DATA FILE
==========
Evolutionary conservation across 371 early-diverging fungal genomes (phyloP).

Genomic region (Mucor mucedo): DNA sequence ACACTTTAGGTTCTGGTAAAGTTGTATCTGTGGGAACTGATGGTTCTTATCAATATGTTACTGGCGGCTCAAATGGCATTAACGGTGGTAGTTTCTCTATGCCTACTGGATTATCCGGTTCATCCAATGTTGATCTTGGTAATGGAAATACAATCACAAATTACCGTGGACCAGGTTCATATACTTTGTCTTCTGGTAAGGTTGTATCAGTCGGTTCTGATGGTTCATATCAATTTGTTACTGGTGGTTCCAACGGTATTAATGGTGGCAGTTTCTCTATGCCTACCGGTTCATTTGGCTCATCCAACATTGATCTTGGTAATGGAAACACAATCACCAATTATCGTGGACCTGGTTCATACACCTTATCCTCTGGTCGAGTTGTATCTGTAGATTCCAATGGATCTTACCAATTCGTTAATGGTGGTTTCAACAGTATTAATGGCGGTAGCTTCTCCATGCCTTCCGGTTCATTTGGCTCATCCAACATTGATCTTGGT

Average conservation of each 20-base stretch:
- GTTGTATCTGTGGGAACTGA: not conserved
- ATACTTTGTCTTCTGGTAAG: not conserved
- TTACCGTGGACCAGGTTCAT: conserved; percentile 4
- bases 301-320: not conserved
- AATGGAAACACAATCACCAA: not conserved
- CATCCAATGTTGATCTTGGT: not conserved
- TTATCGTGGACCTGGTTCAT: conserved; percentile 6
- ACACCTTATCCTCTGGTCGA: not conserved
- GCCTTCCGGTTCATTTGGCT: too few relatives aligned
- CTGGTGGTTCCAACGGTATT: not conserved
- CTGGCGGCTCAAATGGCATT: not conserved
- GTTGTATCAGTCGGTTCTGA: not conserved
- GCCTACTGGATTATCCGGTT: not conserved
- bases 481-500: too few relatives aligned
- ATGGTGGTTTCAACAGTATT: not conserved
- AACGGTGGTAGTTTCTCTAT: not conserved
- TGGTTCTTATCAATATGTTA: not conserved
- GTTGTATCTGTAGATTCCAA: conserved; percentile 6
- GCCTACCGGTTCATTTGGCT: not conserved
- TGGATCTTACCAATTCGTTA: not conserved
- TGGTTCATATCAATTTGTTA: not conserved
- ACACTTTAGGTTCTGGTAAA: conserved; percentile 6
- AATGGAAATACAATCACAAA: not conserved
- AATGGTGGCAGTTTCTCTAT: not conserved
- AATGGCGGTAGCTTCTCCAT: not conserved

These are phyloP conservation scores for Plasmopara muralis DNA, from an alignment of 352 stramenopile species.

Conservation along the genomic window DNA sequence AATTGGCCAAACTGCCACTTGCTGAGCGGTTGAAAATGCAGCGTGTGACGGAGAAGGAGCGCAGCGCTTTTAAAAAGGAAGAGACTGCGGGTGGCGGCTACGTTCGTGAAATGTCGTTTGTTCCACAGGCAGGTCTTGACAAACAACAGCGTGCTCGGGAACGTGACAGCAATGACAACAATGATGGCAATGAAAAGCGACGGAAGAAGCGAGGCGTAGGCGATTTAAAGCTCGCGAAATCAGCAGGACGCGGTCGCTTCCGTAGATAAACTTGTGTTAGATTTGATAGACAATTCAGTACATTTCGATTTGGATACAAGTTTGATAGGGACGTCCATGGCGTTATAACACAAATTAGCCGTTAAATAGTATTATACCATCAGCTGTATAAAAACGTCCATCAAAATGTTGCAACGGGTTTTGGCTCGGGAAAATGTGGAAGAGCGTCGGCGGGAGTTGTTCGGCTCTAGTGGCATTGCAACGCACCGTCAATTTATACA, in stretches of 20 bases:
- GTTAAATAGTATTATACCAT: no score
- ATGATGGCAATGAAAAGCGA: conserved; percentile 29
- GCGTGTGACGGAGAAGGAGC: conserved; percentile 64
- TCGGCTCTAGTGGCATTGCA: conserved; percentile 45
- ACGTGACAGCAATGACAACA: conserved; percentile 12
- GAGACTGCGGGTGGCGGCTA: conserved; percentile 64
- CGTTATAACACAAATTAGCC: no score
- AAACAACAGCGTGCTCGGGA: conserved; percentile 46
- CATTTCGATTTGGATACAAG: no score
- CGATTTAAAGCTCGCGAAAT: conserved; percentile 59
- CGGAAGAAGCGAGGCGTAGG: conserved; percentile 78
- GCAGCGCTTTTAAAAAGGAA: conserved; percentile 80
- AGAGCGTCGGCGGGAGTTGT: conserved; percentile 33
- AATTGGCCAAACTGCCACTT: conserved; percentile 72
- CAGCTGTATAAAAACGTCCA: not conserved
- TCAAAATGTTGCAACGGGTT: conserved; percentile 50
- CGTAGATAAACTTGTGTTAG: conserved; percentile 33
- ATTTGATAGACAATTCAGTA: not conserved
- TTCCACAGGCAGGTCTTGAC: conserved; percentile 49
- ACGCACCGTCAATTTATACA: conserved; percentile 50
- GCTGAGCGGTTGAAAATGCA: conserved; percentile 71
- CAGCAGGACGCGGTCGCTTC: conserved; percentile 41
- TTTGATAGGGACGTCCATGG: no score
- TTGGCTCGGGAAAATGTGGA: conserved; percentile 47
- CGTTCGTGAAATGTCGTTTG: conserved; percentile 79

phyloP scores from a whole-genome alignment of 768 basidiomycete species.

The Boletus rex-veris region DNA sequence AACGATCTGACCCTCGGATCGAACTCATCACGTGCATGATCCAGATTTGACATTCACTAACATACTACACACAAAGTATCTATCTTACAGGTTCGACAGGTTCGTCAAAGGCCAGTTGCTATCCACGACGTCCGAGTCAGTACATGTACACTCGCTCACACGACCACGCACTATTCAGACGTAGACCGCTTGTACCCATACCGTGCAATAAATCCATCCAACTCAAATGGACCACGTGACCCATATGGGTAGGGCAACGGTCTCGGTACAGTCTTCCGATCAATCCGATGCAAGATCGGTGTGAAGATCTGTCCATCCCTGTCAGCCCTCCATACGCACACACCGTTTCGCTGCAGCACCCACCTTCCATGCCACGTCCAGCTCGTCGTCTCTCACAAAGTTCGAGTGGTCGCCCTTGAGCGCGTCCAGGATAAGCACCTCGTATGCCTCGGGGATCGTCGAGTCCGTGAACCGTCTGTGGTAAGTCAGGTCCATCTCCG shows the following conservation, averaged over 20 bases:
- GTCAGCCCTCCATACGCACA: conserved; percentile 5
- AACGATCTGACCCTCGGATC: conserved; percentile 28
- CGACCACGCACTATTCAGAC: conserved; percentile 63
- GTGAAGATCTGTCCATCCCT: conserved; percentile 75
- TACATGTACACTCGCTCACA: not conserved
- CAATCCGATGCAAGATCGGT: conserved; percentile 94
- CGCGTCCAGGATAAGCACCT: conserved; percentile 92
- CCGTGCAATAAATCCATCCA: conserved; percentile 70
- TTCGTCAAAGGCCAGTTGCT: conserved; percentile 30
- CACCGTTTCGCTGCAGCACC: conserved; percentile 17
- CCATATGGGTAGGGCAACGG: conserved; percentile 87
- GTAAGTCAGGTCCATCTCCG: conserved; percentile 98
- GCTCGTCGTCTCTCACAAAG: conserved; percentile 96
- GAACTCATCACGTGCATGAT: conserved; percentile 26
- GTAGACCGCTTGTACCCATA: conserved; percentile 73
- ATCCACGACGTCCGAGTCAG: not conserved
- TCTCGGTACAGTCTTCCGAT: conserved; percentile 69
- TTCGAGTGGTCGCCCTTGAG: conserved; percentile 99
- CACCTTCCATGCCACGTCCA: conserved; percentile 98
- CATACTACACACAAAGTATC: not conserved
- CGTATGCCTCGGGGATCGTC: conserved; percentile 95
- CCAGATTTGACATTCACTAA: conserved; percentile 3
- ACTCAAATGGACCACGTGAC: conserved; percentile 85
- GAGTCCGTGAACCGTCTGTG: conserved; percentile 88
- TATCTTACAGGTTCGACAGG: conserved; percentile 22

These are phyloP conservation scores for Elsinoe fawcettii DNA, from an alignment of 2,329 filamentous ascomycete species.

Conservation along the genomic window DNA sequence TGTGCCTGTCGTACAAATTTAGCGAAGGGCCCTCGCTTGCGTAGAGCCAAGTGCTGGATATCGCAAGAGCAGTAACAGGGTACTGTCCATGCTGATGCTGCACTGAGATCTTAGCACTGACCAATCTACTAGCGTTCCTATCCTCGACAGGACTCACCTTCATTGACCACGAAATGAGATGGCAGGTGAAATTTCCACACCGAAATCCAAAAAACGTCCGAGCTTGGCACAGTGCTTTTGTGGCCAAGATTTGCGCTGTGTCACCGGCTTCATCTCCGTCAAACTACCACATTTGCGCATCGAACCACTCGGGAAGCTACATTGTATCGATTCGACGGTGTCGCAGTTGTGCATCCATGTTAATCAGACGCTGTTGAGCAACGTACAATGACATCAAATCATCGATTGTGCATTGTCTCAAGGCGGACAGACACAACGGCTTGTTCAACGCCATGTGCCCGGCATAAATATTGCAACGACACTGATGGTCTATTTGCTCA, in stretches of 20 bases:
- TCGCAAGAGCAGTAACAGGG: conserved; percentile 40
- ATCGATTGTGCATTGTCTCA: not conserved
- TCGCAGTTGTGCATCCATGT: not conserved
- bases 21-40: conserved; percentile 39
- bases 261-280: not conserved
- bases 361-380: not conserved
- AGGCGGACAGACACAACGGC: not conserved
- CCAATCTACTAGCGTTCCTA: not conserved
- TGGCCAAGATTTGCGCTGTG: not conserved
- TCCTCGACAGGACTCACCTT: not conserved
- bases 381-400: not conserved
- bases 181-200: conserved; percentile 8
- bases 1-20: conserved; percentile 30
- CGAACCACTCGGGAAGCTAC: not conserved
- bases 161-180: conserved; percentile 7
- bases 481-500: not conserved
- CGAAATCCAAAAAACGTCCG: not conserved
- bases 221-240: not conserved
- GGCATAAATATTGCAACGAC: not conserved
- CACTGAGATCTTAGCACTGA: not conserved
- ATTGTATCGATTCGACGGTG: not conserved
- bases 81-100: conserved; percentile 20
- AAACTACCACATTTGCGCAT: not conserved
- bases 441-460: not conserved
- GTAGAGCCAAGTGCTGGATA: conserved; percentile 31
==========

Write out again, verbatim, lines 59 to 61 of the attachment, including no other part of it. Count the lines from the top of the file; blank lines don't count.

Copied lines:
- AACGATCTGACCCTCGGATC: conserved; percentile 28
- CGACCACGCACTATTCAGAC: conserved; percentile 63
- GTGAAGATCTGTCCATCCCT: conserved; percentile 75